I’ve had an urge for quite a while to start an Instagram account that has photos of towns in Maine named after the world’s great cities. The idea of Athens, Rome, Vienna and more translated to tiny towns with dirt roads and white clapboard buildings pleased me.
So, recently, I created one.
This urge didn’t come from practice. I have an Instagram account, but don’t use it as much as I could (should). I could’ve used another social media platfrom, but my brain told me Instagram.
The photos aren’t great art. The account doesn’t have many followers. There’s no promotional or monetary aspect to having it. An acquantaince, after I “invited” him to follow it through Instagram asked me what the point was. The point is, there is no point. I just wanted to do it, so I did.
Creating the account, like many things with my writing (“Why do you reference ‘Laverne & Shirley in your book? That’s too obscure!” etc) has one purpose. I wanted to do it, felt compelled to, so I did. I knew doing it would make me feel good.
It reminds me of the “Simpsons” episode where Bart says “I do what I feel like.” It’s a simple statement of his life philosophy, stated in a matter-of-fact way that implies “Why would anyone even ask?”
When I sold my house in New Hampshire, the new owner said at the closing, “I don’t get what your theme was with the kitchen.”
“I did stuff that made me feel good,” I told her.
And that, no surprise, befuddled her. I felt a little bad for her — I figured she must be one of those people who asks “Is it OK to use this color?” before painting a room. I’m so glad to be part of the “any color is OK if you like it” population.
The Instragram account worldcitiesofMaine — you can access it by clicking here — isn’t great art. It won’t make me any money. It won’t do anything except allow me to scratch an itch I’ve had for years. As well as allow me to do something I love, which is drive around and see Maine and take photos of stuff with my phone.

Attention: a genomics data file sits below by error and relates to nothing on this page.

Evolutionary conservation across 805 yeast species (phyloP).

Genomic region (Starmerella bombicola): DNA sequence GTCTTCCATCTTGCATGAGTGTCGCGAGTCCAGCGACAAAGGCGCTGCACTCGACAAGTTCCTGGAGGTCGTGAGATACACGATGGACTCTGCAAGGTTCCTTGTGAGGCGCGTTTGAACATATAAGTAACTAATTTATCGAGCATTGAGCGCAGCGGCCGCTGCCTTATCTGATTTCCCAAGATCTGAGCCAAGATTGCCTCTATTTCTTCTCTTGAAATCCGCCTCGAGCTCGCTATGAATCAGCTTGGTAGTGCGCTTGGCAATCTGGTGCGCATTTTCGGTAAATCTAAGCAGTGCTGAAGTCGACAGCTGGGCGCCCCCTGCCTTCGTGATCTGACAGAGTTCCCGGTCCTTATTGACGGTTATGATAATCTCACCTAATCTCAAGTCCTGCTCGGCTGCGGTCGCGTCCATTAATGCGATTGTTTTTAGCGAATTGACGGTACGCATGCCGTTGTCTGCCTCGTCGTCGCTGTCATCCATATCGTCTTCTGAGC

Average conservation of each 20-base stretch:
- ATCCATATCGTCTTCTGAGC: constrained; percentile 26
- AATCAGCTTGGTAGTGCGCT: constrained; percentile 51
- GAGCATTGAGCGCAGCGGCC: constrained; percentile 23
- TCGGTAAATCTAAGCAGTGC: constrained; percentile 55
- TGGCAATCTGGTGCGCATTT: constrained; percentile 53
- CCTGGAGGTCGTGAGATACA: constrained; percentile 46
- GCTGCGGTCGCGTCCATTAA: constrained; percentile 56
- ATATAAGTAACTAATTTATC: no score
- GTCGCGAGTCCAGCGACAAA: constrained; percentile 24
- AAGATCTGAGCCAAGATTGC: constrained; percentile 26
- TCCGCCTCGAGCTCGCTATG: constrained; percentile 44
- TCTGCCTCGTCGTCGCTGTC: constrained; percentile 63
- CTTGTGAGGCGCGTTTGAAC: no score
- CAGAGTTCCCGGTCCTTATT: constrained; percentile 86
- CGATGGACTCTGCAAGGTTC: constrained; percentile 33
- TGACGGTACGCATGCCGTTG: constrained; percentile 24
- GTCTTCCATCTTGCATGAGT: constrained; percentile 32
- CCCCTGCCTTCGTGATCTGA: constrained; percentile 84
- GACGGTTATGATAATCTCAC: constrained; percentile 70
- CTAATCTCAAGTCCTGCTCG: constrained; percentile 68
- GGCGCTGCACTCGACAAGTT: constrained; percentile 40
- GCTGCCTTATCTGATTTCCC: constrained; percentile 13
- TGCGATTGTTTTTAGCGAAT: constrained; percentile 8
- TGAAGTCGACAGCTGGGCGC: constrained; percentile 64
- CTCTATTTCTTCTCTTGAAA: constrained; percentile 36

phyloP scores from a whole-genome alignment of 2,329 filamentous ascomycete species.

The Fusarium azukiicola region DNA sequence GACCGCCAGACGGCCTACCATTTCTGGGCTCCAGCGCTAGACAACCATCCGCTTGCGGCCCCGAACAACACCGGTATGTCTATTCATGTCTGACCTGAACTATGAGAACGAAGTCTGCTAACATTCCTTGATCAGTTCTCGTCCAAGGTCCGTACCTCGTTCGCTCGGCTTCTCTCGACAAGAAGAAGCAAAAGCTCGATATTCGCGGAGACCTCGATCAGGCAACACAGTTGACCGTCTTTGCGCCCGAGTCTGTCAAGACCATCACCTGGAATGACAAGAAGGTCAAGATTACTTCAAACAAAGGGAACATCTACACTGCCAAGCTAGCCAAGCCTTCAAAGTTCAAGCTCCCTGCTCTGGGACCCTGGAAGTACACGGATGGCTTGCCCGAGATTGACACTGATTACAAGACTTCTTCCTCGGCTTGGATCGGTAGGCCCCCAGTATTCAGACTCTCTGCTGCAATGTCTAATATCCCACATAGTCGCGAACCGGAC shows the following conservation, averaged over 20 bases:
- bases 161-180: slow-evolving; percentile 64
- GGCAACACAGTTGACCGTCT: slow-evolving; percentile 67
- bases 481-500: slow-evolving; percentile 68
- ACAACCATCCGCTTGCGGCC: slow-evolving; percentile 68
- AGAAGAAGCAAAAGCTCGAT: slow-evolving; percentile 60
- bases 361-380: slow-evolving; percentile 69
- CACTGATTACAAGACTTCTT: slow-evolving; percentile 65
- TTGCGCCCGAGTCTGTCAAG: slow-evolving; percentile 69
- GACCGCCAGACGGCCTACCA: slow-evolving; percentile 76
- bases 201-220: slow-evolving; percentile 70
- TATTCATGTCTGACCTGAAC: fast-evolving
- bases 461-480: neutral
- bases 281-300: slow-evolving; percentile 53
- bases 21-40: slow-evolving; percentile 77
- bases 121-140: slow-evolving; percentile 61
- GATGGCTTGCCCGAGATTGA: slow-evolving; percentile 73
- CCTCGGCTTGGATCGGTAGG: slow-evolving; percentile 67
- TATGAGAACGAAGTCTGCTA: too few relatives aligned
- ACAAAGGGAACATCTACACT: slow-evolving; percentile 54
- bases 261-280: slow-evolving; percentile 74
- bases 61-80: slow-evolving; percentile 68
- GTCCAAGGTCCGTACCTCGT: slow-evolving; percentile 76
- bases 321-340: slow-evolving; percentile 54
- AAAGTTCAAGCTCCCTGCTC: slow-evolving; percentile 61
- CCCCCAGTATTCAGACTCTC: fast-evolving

What does this have to do with writing? More than you may think. People will fall all over themselves making sure you know you have to “kill your darlings.” For the unitiatated, that means to get rid of stuff you really like and that makes you feel good that you’ve put in a book just to indulge yourself. But here’s a pitch for the fact you need darlings in the first place before you can get rid of them. And some of them may end up working, giving your book the voice and character that just adhering to the “what colors are OK to paint the kitchen” world wouldn’t.
If you have an itch that needs scratching, writing-wise, do it. It frees your brain and allows your imagination to roam. It allows you to get in touch with the part of you that’s not governed by people who are confused by why you’d write that, think that, say that.
When it comes to following your heart and imagination, err on the side of heart and imagination and creativity, not on the side of the voices that don’t get your head. You can always rein it during the revision process if it doesn’t work.
And if it’s not writing we’re talking about, why rein it in? If something feeds your head and heart, that doesn’t bother anyone else (except maybe their idea of what someone “should” do as dictated by societal norms) don’t feel like you have to justify it. How it makes you feel is enough.